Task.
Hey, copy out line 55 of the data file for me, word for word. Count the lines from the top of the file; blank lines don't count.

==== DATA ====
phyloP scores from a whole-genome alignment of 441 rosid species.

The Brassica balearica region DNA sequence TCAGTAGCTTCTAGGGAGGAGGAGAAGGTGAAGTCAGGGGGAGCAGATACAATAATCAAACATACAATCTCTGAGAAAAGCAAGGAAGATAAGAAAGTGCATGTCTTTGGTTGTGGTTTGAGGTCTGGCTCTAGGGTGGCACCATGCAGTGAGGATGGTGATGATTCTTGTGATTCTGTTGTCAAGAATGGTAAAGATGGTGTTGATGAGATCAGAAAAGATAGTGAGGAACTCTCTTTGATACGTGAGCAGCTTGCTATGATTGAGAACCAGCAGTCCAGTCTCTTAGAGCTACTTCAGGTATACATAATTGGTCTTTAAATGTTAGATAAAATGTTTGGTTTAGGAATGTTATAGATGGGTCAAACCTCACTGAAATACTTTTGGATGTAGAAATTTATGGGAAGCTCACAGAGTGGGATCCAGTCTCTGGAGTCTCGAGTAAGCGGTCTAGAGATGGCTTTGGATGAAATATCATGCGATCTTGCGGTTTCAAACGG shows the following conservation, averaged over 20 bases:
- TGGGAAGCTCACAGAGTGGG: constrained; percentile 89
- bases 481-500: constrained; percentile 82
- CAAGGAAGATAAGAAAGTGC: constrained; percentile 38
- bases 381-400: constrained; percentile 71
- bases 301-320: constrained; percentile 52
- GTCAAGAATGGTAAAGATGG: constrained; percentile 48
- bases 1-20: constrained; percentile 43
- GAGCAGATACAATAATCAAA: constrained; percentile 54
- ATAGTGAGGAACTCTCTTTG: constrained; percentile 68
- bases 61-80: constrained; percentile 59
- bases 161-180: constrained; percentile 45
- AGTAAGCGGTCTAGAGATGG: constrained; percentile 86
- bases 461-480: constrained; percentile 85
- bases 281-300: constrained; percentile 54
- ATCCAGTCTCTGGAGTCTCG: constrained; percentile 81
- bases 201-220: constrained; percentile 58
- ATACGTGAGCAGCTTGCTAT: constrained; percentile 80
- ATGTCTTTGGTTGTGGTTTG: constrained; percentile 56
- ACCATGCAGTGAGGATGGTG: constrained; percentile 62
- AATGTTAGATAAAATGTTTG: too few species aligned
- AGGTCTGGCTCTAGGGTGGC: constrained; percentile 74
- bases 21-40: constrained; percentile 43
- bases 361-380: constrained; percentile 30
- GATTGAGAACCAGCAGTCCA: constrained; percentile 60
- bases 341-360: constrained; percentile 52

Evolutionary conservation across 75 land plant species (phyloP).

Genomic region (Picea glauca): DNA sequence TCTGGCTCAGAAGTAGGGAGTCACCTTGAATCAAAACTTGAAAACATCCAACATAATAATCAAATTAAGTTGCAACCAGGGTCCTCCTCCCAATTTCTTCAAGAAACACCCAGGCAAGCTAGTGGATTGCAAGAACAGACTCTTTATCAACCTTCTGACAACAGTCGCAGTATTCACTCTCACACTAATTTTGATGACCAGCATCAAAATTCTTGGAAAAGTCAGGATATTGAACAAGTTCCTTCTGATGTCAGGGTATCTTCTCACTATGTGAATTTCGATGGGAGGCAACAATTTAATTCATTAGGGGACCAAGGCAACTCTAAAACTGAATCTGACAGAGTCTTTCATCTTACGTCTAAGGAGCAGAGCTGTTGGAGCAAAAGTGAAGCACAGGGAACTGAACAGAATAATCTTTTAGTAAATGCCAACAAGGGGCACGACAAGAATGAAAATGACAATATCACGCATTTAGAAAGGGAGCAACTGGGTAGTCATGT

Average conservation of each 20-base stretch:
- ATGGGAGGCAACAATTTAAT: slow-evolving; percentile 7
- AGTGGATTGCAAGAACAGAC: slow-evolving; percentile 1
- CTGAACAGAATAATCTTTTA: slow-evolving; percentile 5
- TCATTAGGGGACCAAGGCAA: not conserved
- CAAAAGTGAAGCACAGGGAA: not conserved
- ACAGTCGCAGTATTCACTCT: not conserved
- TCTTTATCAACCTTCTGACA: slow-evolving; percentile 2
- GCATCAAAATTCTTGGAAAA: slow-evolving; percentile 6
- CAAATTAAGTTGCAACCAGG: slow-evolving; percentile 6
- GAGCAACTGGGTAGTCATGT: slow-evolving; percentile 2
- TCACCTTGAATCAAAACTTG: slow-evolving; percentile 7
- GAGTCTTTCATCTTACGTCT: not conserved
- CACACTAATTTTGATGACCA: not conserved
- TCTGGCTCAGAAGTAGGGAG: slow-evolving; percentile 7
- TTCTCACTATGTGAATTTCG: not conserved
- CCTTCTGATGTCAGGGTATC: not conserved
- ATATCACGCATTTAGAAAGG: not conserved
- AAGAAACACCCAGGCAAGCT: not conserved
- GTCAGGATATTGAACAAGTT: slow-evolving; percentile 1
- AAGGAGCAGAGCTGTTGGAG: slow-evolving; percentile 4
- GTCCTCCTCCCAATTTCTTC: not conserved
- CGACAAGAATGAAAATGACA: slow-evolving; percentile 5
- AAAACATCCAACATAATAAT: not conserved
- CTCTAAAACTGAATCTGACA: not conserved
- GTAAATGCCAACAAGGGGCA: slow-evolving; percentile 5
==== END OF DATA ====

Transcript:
- GTAAATGCCAACAAGGGGCA: slow-evolving; percentile 5